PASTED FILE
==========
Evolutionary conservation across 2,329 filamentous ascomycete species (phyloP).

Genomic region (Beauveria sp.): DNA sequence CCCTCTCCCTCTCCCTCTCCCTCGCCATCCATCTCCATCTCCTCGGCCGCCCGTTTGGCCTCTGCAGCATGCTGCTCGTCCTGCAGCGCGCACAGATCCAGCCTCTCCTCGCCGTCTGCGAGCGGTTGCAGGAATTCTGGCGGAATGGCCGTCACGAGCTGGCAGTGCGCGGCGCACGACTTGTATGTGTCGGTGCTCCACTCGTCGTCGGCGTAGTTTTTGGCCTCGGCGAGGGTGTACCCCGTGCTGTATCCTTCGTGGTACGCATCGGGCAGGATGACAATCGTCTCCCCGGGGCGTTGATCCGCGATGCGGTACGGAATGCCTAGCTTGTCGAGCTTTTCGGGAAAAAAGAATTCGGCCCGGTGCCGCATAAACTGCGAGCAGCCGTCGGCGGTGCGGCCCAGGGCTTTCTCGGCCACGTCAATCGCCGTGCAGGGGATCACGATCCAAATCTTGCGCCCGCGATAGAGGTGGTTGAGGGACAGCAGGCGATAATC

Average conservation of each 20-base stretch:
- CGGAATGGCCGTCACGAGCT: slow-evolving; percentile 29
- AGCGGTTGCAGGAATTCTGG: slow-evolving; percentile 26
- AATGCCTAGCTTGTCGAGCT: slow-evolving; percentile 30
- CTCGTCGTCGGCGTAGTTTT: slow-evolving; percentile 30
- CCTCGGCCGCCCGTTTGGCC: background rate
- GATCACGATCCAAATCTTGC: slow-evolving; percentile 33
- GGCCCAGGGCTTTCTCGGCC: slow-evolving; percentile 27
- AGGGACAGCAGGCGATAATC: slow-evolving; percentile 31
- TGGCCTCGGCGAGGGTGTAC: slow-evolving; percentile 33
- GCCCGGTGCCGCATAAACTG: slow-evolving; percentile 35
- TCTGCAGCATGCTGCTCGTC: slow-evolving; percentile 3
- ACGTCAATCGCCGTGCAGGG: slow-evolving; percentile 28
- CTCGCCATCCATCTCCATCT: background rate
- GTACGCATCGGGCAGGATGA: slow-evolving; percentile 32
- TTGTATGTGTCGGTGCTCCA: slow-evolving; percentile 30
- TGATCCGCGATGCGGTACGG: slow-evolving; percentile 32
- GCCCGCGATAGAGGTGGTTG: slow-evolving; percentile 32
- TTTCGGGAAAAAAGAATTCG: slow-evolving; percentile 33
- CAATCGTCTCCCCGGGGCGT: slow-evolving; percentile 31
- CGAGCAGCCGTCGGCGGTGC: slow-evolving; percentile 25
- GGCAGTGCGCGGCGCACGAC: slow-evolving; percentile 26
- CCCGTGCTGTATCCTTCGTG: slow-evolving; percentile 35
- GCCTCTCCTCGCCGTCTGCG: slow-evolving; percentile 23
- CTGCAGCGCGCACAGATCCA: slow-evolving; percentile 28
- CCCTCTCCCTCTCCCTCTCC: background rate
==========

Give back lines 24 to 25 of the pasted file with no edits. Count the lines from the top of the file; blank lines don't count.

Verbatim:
- GGCAGTGCGCGGCGCACGAC: slow-evolving; percentile 26
- CCCGTGCTGTATCCTTCGTG: slow-evolving; percentile 35